Jitske Saves The World
There is an unwritten law, that one may not bitch unless one has an alternative. This is getting thrown in the faces of “greens” these days, who dare use the occasion of the Fukushima disaster to actually dispute the nuclear industry experts, and cause riots and election upsets, to get nuclear power shut down for good.
First I need to make one thing perfectly clear: we cannot afford nuclear power. It is not cheap, at all. The costs of cleanup are huge and ongoing. The evidence of this is Chernobyl, and this documentary on Youtube has all the gory details:
And if you need more evidence, just ask what it’s costing Japan, and what it will cost them (because they’re far from done). Billions of rubles plus billions of yen means we can’t afford nuclear power. And that’s just being callous and talking only about the money.
But, here we go and the point of today’s blog, whenever you point out all nuke plants should be dismantled immediately, “they” say, Yeah but what’s your alternative? Green technologies are inefficient and expensive, you will not be able to meet demand, CO2, dependence on foreign oil, blah blah blah.
Right. First off, this CO2 stuff is bullshit, sorry. I am somewat of an expert in conspiracy theories and so I also recognize when someone is trying to put one over on me with a good back story and a lot of pseudoscience. Compared to a hundred years ago, when all factories were unregulated coal and oil wells weren’t regulated either, and everybody burned coal and wood for home heating, and compared to fifty years ago when every car belched lead and every truck belched black smoke, we really have cleaned up our act. And can clean it up some more, and invest more in better electric cars, or other ways of mass transit using electricity. From coal and oil plants that have lots of equipment to clean the smoke before it leaves the stack, these days. The pollution is really not so bad, and much less than it used to be. Really. Feel free to check. So whatever it is that’s causing global warming, it’s not CO2 emissions. Or we would have hit tropical temperatures globally in 1886 or so.
Also, the word “expensive” should not be used as an objection, see the first paragraphs. It could cost what Chernobyl cost and still be half or a third cheaper than nuclear power, because its price includes Fukushima as well. If you imagine an accident at a nuclear plant near you, which in many countries is literally too close for comfort, add the costs of it, as well. For it can happen and it’s really only a matter of time. Every plant is just waiting for someone to fall asleep at the wrong switch and backup systems failing. So, back to alternatives, and money is not a problem, for if it were, we would shut down all nuke plants yesterday.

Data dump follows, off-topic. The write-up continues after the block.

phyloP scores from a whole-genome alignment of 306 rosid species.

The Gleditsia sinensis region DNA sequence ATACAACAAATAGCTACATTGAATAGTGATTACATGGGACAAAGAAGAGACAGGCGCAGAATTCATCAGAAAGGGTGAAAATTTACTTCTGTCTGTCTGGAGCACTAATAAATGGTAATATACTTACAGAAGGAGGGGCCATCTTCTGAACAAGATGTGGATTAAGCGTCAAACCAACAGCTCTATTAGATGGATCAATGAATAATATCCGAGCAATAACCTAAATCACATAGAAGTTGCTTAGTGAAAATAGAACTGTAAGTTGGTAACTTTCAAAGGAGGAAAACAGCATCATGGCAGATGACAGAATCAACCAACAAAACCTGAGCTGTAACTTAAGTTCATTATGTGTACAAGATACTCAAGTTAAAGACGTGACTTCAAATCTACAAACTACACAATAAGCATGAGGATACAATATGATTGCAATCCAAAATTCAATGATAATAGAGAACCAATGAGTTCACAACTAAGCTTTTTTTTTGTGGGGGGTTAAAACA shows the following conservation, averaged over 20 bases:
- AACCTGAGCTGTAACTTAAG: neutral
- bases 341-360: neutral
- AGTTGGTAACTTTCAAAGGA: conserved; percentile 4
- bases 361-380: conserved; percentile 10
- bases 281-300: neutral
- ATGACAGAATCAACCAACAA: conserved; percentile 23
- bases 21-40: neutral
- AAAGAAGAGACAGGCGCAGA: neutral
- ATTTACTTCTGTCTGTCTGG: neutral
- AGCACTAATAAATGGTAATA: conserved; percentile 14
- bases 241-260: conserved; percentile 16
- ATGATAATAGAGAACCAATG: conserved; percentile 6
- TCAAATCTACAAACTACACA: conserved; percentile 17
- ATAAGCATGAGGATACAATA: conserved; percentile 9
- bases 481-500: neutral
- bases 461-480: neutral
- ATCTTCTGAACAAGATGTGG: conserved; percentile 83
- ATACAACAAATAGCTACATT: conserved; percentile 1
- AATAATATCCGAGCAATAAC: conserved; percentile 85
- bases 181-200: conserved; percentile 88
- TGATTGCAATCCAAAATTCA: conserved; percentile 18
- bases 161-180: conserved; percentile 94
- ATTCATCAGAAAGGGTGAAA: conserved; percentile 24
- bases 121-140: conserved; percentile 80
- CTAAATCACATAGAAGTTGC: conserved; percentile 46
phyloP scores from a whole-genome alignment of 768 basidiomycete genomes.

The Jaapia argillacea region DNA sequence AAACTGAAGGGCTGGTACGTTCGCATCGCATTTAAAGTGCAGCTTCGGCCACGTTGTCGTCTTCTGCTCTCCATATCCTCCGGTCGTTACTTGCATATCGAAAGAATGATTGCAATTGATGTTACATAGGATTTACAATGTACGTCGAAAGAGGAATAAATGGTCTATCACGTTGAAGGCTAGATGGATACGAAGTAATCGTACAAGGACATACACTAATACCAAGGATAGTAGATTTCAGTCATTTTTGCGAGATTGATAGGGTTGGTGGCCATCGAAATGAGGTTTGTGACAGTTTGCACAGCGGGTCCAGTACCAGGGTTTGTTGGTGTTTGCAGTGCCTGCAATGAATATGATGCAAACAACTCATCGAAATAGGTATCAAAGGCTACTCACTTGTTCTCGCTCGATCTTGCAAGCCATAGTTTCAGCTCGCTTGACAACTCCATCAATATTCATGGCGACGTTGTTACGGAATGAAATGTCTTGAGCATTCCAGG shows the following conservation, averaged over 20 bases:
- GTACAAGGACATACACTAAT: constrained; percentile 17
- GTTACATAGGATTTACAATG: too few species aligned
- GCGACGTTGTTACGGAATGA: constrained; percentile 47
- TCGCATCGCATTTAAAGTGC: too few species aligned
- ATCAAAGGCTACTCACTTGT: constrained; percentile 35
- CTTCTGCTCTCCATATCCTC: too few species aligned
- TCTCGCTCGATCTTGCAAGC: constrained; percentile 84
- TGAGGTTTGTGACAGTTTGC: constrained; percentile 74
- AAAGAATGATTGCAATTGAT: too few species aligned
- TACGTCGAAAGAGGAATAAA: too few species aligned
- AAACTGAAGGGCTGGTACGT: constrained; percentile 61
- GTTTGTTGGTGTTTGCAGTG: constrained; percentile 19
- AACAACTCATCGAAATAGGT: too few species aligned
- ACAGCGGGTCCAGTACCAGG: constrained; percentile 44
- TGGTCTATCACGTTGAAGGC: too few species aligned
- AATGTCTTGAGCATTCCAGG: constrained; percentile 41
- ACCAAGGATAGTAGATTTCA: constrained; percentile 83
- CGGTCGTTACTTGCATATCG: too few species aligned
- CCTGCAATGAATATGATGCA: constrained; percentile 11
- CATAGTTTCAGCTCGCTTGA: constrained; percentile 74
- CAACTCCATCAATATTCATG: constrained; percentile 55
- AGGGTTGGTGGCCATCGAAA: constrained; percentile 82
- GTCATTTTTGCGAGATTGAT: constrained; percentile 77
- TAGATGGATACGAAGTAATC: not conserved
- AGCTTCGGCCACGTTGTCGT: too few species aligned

My alternative is not that expensive though. My alternative already exists, including advanced technologies that will boil just as much water as a nuclear power plant does. It’s just not being implemented, because the powers that be, the same ones keeping the real numbers from Chernobyl and Fukushima getting out to the public, have an interest in the advancement of their industry and stock portfolios and associated bonuses. To have it spread around that there’s a good alternative already being used by millions of people worldwide, that would cost a fraction of a Chernobyl disaster to implement as mega-energy source, would cost them their business.
That alternative is solar. It’s been 40 years since I saw my first example of it, a metal “windmill” spinning in a globe, and the technology has come a long long way, since then. I hear regularly of houses that have solar panels on the roof and have so much energy left over, they can sell it back to the power company. Instead of getting a monthly bill, they get an annual check. They pay no VAT or any other tax on their delivery or power usage amounts. Lots of buildings and remote locations use solar power panels for their energy. It’s not a secret that it works, and will supply local power needs.
Furthermore, I have seen documentaries on the various “educational channels” (Discovery, RealTV, etc) about large-scale solar energy plants, which can generate a lot of electricity. They use lenses and mirrors to concentrate the rays on a tube of running water, which is superheated in no time. But even a big array of common solar panels will generate a good power supply, you will just need a lot bigger field than you would for an advanced plant.